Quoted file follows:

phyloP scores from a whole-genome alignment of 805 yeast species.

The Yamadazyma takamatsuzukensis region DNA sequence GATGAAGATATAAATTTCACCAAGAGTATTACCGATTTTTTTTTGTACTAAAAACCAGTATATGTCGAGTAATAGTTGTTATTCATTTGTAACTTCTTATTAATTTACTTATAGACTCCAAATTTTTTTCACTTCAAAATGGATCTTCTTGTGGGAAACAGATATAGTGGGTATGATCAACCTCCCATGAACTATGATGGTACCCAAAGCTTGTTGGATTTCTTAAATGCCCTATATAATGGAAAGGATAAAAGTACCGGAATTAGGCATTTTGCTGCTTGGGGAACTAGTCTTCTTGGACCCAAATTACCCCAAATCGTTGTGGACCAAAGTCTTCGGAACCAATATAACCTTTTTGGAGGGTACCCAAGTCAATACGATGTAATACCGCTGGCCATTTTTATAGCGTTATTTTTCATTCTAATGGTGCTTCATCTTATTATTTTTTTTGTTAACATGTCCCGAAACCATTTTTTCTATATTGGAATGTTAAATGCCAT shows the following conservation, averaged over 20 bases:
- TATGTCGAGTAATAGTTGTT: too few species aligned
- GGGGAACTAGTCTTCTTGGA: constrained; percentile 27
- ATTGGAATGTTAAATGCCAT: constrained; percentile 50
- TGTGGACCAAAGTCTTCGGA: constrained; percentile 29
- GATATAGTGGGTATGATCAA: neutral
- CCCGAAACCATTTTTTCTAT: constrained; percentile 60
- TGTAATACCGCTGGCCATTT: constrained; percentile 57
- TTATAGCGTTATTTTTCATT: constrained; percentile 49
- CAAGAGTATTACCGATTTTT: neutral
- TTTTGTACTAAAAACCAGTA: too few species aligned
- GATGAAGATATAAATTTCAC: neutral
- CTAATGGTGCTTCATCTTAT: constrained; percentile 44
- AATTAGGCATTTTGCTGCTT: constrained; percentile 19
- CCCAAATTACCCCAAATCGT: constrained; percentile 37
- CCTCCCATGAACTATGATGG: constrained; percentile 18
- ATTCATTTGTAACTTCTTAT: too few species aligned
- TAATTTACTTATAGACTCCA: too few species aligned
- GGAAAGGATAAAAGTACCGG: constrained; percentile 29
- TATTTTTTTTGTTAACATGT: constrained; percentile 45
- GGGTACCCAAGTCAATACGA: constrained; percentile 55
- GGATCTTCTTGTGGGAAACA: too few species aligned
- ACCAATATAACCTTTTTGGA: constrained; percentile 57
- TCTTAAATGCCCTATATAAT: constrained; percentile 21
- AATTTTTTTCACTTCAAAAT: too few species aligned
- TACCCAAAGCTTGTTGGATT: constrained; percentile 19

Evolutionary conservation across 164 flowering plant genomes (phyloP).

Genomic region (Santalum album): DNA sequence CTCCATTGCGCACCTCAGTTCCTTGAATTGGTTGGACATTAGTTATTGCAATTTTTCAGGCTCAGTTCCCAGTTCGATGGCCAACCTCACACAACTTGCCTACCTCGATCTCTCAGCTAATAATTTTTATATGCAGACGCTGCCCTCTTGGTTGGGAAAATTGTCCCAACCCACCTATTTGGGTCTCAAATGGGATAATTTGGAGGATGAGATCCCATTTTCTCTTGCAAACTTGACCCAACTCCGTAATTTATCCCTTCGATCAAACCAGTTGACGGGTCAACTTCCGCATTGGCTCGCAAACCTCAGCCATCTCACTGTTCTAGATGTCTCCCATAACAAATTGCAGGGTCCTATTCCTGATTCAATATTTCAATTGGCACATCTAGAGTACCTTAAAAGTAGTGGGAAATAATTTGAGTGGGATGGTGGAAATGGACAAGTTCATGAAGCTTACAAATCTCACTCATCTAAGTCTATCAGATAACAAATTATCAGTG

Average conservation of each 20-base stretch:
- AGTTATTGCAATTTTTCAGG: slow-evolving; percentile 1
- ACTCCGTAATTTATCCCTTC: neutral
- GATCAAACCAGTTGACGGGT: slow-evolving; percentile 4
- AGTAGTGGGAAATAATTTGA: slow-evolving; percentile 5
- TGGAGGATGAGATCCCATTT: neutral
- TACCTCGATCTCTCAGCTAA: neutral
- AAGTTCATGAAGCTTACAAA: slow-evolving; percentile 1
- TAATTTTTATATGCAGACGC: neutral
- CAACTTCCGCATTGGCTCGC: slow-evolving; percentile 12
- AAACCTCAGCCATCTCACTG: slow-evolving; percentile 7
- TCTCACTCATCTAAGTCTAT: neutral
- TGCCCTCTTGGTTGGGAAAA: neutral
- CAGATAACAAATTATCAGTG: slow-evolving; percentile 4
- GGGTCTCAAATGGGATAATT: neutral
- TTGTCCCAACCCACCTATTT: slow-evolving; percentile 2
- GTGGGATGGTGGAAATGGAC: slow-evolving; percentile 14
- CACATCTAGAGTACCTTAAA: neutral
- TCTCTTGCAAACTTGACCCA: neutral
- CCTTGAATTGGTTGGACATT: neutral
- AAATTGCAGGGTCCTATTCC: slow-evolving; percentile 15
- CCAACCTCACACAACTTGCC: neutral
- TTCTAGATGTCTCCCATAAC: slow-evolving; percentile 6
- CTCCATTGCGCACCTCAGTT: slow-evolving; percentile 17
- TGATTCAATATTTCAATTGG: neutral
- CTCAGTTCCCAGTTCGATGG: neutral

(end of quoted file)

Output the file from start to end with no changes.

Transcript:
phyloP scores from a whole-genome alignment of 805 yeast species.

The Yamadazyma takamatsuzukensis region DNA sequence GATGAAGATATAAATTTCACCAAGAGTATTACCGATTTTTTTTTGTACTAAAAACCAGTATATGTCGAGTAATAGTTGTTATTCATTTGTAACTTCTTATTAATTTACTTATAGACTCCAAATTTTTTTCACTTCAAAATGGATCTTCTTGTGGGAAACAGATATAGTGGGTATGATCAACCTCCCATGAACTATGATGGTACCCAAAGCTTGTTGGATTTCTTAAATGCCCTATATAATGGAAAGGATAAAAGTACCGGAATTAGGCATTTTGCTGCTTGGGGAACTAGTCTTCTTGGACCCAAATTACCCCAAATCGTTGTGGACCAAAGTCTTCGGAACCAATATAACCTTTTTGGAGGGTACCCAAGTCAATACGATGTAATACCGCTGGCCATTTTTATAGCGTTATTTTTCATTCTAATGGTGCTTCATCTTATTATTTTTTTTGTTAACATGTCCCGAAACCATTTTTTCTATATTGGAATGTTAAATGCCAT shows the following conservation, averaged over 20 bases:
- TATGTCGAGTAATAGTTGTT: too few species aligned
- GGGGAACTAGTCTTCTTGGA: constrained; percentile 27
- ATTGGAATGTTAAATGCCAT: constrained; percentile 50
- TGTGGACCAAAGTCTTCGGA: constrained; percentile 29
- GATATAGTGGGTATGATCAA: neutral
- CCCGAAACCATTTTTTCTAT: constrained; percentile 60
- TGTAATACCGCTGGCCATTT: constrained; percentile 57
- TTATAGCGTTATTTTTCATT: constrained; percentile 49
- CAAGAGTATTACCGATTTTT: neutral
- TTTTGTACTAAAAACCAGTA: too few species aligned
- GATGAAGATATAAATTTCAC: neutral
- CTAATGGTGCTTCATCTTAT: constrained; percentile 44
- AATTAGGCATTTTGCTGCTT: constrained; percentile 19
- CCCAAATTACCCCAAATCGT: constrained; percentile 37
- CCTCCCATGAACTATGATGG: constrained; percentile 18
- ATTCATTTGTAACTTCTTAT: too few species aligned
- TAATTTACTTATAGACTCCA: too few species aligned
- GGAAAGGATAAAAGTACCGG: constrained; percentile 29
- TATTTTTTTTGTTAACATGT: constrained; percentile 45
- GGGTACCCAAGTCAATACGA: constrained; percentile 55
- GGATCTTCTTGTGGGAAACA: too few species aligned
- ACCAATATAACCTTTTTGGA: constrained; percentile 57
- TCTTAAATGCCCTATATAAT: constrained; percentile 21
- AATTTTTTTCACTTCAAAAT: too few species aligned
- TACCCAAAGCTTGTTGGATT: constrained; percentile 19

Evolutionary conservation across 164 flowering plant genomes (phyloP).

Genomic region (Santalum album): DNA sequence CTCCATTGCGCACCTCAGTTCCTTGAATTGGTTGGACATTAGTTATTGCAATTTTTCAGGCTCAGTTCCCAGTTCGATGGCCAACCTCACACAACTTGCCTACCTCGATCTCTCAGCTAATAATTTTTATATGCAGACGCTGCCCTCTTGGTTGGGAAAATTGTCCCAACCCACCTATTTGGGTCTCAAATGGGATAATTTGGAGGATGAGATCCCATTTTCTCTTGCAAACTTGACCCAACTCCGTAATTTATCCCTTCGATCAAACCAGTTGACGGGTCAACTTCCGCATTGGCTCGCAAACCTCAGCCATCTCACTGTTCTAGATGTCTCCCATAACAAATTGCAGGGTCCTATTCCTGATTCAATATTTCAATTGGCACATCTAGAGTACCTTAAAAGTAGTGGGAAATAATTTGAGTGGGATGGTGGAAATGGACAAGTTCATGAAGCTTACAAATCTCACTCATCTAAGTCTATCAGATAACAAATTATCAGTG

Average conservation of each 20-base stretch:
- AGTTATTGCAATTTTTCAGG: slow-evolving; percentile 1
- ACTCCGTAATTTATCCCTTC: neutral
- GATCAAACCAGTTGACGGGT: slow-evolving; percentile 4
- AGTAGTGGGAAATAATTTGA: slow-evolving; percentile 5
- TGGAGGATGAGATCCCATTT: neutral
- TACCTCGATCTCTCAGCTAA: neutral
- AAGTTCATGAAGCTTACAAA: slow-evolving; percentile 1
- TAATTTTTATATGCAGACGC: neutral
- CAACTTCCGCATTGGCTCGC: slow-evolving; percentile 12
- AAACCTCAGCCATCTCACTG: slow-evolving; percentile 7
- TCTCACTCATCTAAGTCTAT: neutral
- TGCCCTCTTGGTTGGGAAAA: neutral
- CAGATAACAAATTATCAGTG: slow-evolving; percentile 4
- GGGTCTCAAATGGGATAATT: neutral
- TTGTCCCAACCCACCTATTT: slow-evolving; percentile 2
- GTGGGATGGTGGAAATGGAC: slow-evolving; percentile 14
- CACATCTAGAGTACCTTAAA: neutral
- TCTCTTGCAAACTTGACCCA: neutral
- CCTTGAATTGGTTGGACATT: neutral
- AAATTGCAGGGTCCTATTCC: slow-evolving; percentile 15
- CCAACCTCACACAACTTGCC: neutral
- TTCTAGATGTCTCCCATAAC: slow-evolving; percentile 6
- CTCCATTGCGCACCTCAGTT: slow-evolving; percentile 17
- TGATTCAATATTTCAATTGG: neutral
- CTCAGTTCCCAGTTCGATGG: neutral